This is chest pain that originates from the spine or directly from the ribs or muscles of the chest wall. The key finding here is that it is tender to palpation over the area of the chest pain, unlike chest pain of a heart attack. The treatment is usually time, an anti-inflammatory medicine, or chiropractic intervention.

Neuropathic pains

These pains are sharp and only last a few seconds. Movement of your chest wall makes this worse, but it usually passes within 10 seconds or less. I’ve never known what actually causes this, because there are no tests to make the diagnosis.


This of course is a very common condition. It can make you feel you are having a heart attack. The key difference here is that it is from the upper stomach, is burning in nature, radiates to the mid back, and is related to food…plus it can often be resolved very rapidly by drinking a tablespoon of Maalox with Lidocaine liquid.


There’s no doubt about it, anxiety is probably the most common cause of chest pain.

Consider for a moment the part of your heart that is connected to your thoughts and feelings. Because your body is a complex bio-feedback system, fear and panic are classic causes for chest pain.

Moreover, when you experience intense worry, fear or anger for many hours your body reacts in adverse physical ways. Headache, neck tension, stomach acid or other intestinal symptoms, high blood pressure are just the beginning symptoms. Over time intense fear or anger affects your stress hormone cortisol too and your risk of a heart attack also increases dramatically. It is well documented that stress, anger and depression are independent risk factors for an unhealthy heart. 2 Hostility is known as the “Achilles’ heel” of the heart.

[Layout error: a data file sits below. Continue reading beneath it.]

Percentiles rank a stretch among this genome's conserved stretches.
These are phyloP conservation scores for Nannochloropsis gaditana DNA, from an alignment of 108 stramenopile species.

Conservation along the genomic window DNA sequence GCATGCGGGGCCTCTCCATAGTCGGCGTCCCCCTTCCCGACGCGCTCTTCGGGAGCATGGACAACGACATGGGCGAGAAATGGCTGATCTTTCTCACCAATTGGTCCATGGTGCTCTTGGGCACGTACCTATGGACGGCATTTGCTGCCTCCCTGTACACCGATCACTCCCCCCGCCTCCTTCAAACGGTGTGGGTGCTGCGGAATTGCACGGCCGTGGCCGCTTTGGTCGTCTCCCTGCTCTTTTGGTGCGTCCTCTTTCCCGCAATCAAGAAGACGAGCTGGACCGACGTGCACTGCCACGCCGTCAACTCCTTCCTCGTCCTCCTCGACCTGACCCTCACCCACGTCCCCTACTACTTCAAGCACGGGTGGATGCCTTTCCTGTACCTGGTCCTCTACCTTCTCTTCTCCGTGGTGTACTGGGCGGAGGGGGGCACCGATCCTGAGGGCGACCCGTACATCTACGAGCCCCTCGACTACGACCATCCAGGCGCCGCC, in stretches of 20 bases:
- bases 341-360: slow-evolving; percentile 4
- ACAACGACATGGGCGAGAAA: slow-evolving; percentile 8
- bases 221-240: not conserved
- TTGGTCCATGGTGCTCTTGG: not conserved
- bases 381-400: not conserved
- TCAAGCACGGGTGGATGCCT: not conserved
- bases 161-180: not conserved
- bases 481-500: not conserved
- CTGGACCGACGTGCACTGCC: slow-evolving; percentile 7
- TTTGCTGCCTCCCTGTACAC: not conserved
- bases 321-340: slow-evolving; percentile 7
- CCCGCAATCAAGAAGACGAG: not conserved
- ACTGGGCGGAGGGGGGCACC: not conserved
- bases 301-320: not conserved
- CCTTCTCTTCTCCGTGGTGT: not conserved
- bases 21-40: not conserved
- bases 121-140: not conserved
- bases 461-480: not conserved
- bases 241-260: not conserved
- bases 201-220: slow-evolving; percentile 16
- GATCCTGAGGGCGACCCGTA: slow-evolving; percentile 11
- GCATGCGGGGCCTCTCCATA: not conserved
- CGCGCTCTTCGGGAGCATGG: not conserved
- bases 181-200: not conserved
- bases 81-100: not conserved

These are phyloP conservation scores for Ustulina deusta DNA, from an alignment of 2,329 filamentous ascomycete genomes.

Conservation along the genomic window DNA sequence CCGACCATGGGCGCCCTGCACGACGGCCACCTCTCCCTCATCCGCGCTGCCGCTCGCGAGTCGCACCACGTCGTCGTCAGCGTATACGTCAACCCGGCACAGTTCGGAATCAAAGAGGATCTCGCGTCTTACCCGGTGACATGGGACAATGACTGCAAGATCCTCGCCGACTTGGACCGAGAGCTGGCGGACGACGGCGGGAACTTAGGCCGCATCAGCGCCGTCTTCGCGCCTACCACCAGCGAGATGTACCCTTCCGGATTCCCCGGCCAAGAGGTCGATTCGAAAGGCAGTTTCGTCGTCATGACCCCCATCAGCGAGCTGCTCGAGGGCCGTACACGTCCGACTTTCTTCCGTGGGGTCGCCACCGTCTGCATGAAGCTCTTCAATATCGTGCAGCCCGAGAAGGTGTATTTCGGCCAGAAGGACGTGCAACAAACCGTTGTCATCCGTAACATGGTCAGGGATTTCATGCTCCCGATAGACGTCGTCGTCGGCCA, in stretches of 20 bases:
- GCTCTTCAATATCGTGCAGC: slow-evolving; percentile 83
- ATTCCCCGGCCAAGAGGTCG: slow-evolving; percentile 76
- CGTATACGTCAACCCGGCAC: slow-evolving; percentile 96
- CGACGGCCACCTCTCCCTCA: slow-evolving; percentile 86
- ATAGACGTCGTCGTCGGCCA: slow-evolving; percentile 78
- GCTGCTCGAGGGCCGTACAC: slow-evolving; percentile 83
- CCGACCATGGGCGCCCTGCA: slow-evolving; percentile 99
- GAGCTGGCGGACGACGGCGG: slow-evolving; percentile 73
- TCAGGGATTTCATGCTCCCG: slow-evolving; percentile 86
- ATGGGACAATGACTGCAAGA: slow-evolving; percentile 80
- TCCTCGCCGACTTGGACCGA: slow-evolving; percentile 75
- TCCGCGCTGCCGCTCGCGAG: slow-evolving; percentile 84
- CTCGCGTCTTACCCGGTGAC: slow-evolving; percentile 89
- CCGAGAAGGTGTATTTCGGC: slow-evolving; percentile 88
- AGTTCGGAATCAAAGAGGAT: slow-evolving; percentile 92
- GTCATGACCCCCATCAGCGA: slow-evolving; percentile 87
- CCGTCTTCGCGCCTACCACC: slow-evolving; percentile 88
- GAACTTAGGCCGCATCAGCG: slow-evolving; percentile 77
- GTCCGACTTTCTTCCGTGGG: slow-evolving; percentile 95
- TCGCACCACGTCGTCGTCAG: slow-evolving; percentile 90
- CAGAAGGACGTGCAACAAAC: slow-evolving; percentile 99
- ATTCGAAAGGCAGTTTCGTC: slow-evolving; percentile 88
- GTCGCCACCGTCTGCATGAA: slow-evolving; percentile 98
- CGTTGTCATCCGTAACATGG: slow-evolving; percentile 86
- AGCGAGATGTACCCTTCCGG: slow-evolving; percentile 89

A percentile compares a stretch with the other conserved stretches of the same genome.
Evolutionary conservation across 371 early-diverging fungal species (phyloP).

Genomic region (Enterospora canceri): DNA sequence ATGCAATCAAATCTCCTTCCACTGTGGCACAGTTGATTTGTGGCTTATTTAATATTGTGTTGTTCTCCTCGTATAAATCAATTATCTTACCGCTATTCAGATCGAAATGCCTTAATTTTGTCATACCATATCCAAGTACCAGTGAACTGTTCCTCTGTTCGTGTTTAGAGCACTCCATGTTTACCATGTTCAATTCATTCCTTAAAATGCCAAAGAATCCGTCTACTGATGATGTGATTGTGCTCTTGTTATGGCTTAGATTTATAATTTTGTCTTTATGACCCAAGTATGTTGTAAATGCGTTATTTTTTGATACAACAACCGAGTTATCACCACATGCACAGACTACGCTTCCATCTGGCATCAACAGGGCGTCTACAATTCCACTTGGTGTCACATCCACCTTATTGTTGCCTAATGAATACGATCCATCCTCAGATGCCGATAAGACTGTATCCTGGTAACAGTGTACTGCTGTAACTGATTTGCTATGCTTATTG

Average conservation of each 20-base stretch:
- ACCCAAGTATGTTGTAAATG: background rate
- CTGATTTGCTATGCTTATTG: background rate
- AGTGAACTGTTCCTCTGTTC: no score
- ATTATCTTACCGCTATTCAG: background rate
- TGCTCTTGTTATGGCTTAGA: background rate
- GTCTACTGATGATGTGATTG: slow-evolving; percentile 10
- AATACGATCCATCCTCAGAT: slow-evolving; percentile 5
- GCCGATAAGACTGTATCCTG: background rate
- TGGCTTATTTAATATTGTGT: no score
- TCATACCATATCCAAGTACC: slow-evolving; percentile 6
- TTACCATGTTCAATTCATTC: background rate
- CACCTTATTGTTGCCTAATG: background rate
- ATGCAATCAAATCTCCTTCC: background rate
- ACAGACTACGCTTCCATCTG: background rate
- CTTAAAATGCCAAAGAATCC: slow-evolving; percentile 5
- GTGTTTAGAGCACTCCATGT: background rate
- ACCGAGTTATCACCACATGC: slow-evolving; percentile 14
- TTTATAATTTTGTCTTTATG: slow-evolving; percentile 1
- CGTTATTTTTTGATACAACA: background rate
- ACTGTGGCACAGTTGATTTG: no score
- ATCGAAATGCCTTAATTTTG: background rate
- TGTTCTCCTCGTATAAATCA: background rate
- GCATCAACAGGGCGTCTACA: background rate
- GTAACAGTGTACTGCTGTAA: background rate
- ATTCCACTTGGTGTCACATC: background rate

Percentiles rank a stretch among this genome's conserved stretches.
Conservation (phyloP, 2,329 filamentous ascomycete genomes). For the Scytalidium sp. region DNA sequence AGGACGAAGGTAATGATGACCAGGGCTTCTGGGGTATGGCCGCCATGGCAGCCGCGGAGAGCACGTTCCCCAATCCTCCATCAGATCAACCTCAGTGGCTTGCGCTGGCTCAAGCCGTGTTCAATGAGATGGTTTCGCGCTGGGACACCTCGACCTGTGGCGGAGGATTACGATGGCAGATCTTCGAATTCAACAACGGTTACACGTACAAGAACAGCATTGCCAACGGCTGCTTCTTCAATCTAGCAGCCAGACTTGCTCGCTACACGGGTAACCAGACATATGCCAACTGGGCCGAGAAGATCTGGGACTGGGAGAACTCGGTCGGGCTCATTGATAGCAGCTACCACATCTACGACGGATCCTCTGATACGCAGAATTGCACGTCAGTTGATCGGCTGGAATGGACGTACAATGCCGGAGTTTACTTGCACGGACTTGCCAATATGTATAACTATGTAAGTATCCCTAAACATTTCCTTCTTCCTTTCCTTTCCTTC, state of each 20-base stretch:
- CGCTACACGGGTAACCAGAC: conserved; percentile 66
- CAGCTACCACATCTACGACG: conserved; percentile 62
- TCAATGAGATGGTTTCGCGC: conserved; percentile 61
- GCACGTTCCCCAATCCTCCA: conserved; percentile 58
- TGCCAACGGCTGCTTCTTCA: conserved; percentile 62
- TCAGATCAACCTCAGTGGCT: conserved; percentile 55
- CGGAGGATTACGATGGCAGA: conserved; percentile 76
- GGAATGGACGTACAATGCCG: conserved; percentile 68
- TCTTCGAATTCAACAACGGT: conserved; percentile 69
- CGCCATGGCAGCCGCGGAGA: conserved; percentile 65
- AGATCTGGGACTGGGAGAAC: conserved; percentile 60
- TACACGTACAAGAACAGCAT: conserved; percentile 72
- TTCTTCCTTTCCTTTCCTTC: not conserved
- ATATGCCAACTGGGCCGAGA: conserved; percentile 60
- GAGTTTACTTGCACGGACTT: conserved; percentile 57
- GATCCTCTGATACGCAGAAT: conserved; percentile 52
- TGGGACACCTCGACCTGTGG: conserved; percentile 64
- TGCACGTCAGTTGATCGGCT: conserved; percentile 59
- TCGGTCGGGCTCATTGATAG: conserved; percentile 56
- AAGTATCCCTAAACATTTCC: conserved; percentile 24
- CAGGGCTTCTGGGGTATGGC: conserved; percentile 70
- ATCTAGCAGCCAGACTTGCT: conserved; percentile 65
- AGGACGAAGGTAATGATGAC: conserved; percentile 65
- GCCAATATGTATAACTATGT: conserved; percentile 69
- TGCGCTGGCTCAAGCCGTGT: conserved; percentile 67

Now you know the many faces of chest pain and the symptoms that can save your life

To feeling good for health,

Michael Cutler, M.D
Easy Health Options

[1] Martinez-Selles M, Bueno H, Sacristan A, et al. Chest pain in the emergency department: incidence, clinical characteristics and risk stratification. Rev Esp Cardiol. 2008 Sep;61(9):953-9.
[2] Mittleman MA, Maclure M, et al. Educational attainment, anger, and the risk of triggering myocardial infarction onset. Archives of Internal Medicine 1997, 157:769-775. Also, Jiang W, Babyak M, Krantz DS, et al. Mental stress-induced myocardial ischemia and cardiac events. JAMA 1996, 275:1651-1656.
Dr. Michael Cutler

By Dr. Michael Cutler

Dr. Michael Cutler is a graduate of Tulane University School of Medicine and is a board-certified family physician with more than 20 years of experience. He serves as a medical liaison to alternative and traditional practicing physicians. His practice focuses on an integrative solution to health problems. Dr. Cutler is a sought-after speaker and lecturer on experiencing optimum health through natural medicines and founder of the original Easy Health Options™ newsletter — an advisory on natural healing therapies and nutrients. His current practice is San Diego Integrative Medicine, near San Diego, California.